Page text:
Facebook now supports 360-degree videos as the social media giant moves to match its top competitor in video, Google’s YouTube, and prepare for the onset of virtual reality media. YouTube began rolling out 360-degree videos in March, and Facebook has announced its own support of the format in what industry analysts view as a race in preparation for the advent of virtual reality video.
Facebook users will be able to choose the angle from which they want to watch these types of videos by simply dragging their mouse while watching on the web, while users on mobile will be able to swipe or physically turn around their screens.
360 videos are created using specially designed cameras that capture content in 360 degrees simultaneously, giving viewers an option to select their favored angle. Speaking on the Facebook newsroom blog, Maher Shaba, Facebook’s engineering director of video, had this to say about the new format: “In the future, imagine watching 360 videos of a friend’s vacation to a small village in France or a festival in Brazil — you’ll be able to look around and experience it as if you were there.”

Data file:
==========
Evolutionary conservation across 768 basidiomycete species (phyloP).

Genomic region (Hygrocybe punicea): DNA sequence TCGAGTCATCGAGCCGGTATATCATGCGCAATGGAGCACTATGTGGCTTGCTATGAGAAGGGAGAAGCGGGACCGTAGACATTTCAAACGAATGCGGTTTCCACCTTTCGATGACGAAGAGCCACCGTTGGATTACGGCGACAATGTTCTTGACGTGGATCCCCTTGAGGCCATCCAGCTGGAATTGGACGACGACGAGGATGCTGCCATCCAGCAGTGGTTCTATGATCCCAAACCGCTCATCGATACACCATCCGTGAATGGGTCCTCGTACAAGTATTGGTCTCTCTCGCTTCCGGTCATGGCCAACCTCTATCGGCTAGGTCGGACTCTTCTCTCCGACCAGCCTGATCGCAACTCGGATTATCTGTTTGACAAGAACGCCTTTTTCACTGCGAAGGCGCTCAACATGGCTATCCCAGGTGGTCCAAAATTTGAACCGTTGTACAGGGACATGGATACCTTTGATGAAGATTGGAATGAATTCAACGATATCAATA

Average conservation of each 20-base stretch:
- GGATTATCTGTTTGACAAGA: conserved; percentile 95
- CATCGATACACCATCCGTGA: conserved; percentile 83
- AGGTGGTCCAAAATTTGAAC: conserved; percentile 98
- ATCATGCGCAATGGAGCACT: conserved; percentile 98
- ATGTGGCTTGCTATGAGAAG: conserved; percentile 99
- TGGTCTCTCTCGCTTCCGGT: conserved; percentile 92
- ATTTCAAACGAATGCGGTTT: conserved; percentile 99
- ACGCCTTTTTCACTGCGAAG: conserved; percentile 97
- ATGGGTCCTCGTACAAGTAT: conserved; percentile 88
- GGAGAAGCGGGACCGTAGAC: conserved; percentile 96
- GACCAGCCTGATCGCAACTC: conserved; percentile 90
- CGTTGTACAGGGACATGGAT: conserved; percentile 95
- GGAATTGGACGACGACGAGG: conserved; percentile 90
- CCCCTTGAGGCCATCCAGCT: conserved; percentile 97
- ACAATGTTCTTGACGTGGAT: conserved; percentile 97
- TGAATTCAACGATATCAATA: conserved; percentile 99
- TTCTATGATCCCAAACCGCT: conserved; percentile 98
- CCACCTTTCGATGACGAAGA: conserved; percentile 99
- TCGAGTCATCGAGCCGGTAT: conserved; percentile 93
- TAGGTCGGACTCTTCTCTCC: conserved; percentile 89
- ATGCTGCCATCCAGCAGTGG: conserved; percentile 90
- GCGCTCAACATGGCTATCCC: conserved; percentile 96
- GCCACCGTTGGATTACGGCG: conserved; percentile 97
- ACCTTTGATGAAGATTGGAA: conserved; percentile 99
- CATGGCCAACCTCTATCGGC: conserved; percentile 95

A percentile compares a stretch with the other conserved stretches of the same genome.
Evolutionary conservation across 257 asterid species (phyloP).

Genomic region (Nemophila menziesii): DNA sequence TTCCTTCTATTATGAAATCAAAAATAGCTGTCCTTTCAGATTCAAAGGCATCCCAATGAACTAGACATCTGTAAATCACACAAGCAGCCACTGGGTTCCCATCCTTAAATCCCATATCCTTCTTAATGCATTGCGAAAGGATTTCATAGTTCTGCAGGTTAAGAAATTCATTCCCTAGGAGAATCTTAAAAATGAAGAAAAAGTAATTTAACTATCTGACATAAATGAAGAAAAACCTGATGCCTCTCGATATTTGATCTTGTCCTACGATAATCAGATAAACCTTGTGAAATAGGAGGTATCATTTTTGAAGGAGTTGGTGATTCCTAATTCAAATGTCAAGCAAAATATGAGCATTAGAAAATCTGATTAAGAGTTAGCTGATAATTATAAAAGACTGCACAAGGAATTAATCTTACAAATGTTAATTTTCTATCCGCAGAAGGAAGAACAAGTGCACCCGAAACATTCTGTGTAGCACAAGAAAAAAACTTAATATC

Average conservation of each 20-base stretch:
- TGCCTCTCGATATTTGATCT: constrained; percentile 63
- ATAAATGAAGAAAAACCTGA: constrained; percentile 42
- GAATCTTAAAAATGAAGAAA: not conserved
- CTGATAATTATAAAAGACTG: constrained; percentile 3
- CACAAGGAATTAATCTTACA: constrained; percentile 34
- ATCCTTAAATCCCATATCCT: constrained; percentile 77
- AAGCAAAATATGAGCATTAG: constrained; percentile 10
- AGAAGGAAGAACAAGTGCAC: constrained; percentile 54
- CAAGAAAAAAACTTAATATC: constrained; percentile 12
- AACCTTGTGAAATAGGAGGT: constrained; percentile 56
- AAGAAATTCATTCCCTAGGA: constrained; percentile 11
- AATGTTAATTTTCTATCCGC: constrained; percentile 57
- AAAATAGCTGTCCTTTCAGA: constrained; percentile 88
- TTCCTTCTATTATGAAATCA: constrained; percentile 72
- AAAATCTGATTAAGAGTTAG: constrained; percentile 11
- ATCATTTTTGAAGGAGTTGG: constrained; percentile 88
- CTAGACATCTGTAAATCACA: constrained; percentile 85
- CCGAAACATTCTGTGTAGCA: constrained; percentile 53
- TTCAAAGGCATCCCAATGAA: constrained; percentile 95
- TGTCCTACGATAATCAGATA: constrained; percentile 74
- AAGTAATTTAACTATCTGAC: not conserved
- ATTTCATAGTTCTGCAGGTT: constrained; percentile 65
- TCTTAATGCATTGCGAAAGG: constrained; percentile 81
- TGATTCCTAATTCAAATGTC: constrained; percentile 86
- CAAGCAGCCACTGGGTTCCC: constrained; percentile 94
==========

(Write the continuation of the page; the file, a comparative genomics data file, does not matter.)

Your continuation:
The 360-degree video format has been widely viewed as a step towards virtual reality video experiences, in which viewers will be able to immerse themselves in video content. Facebook, which now owns the Oculus Rift virtual reality headset, is among some of the world’s major tech companies that are investing heavily in the new medium. Other similar projects include Sony’s Project VR, and Google’s low-cost version, Google Cardboard.
To kick off the introduction of 360-degree video on the Facebook platform, the social media company has partnered with a host of publishers, including Star Wars, GoPro, NBC’s Saturday Night Live, and VICE. The content will begin showing up in users’ feeds, while those with the ability to record videos in 360 degrees will now be able to upload and share them on the site.
While the virtual reality scene is still a young one, with a few filmmakers recording content using the medium, and even fewer with the hardware to view such videos, Facebook’s move presents a much-needed vote of confidence in the industry. With technology giants such as Facebook, Google, and Sony investing in the medium, the way people consume video is set to change forever.